There is no doubt that the rollout of anti-retroviral treatment to some 21 million people living with HIV over the past two decades has been a milestone in public health. There still remains unfinished business of course: 16 million people remain off treatment and getting to affected populations such as sex workers, migrants, men who have sex with men, injecting drug users and transgender people remains a key challenge as does prevention in hotspots such as sub-Saharan Africa, Eastern Europe and South East Asia.
But nearly four decades on into the epidemic, if we’re serious about getting on the path to ending it, we also have to have a very loud and sincere conversation about how it is young adults have been so neglected in the HIV/AIDS response.
Discussion around adolescent sex and sexuality make so many people uncomfortable. It is one of the reasons that HIV still spreads generally speaking, but much more so among young people. And we know that when sexual education is not discussed within families, young adults turn to their school, or failing that, their government. But what happens when all of those options fail as they do most of the time in some areas, for instance, in the epicentre of the epidemic, sub Saharan Africa?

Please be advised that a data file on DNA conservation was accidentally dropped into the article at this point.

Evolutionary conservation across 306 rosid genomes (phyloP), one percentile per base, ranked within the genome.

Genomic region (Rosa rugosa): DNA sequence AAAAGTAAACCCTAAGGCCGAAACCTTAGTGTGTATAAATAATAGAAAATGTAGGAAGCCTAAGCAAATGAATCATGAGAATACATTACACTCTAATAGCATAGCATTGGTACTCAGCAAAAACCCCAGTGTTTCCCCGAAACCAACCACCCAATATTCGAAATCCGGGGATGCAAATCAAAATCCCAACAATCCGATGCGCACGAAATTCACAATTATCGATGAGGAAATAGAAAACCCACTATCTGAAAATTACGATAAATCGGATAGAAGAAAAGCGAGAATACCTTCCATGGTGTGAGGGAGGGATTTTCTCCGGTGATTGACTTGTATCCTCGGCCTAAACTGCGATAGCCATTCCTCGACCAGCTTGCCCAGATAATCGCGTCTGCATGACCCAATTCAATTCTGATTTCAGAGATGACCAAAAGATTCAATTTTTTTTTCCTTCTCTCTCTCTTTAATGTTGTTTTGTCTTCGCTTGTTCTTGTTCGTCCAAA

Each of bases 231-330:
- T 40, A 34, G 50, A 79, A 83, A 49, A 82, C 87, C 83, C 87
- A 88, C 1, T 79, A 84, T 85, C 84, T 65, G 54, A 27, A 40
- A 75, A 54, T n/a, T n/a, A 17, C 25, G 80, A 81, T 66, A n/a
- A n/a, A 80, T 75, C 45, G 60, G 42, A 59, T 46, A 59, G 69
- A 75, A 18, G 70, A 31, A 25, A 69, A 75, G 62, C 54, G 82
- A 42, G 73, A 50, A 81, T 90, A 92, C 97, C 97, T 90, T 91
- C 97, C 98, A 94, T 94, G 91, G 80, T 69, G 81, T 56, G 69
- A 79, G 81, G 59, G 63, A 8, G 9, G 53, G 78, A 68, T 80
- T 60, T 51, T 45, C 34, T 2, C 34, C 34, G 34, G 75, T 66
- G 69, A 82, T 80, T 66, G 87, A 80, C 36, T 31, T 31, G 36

Well, young people are needlessly infected and young people needlessly die.
More than half of those newly infected with HIV today are between 15 and 24 years old. An estimated 11.8 million young people aged 15 to 24 are living with HIV/AIDS. Young people are at the centre of the global HIV/AIDS pandemic. Adolescent girls and young women are particularly vulnerable, accounting for a startling 91 per cent of new HIV infections among people aged 15-19 in sub-Saharan Africa, whereas young men in the same age group represent roughly 11 per cent. Young women are more than twice as likely to acquire HIV as young men.
In 2019, we should be collectively ashamed that AIDS is still the leading cause of death of young people in Africa and the second leading cause of death among young people worldwide. While AIDS related deaths have halved in children since 2010, they have only fallen by five per cent in adolescents.
This is grotesquely unfair and it is wrong. We cannot continue to fail a generation whose best years are ahead of them. In the first instance our young people need to be valued and respected, then protected.
And the need to do so is more urgent than ever.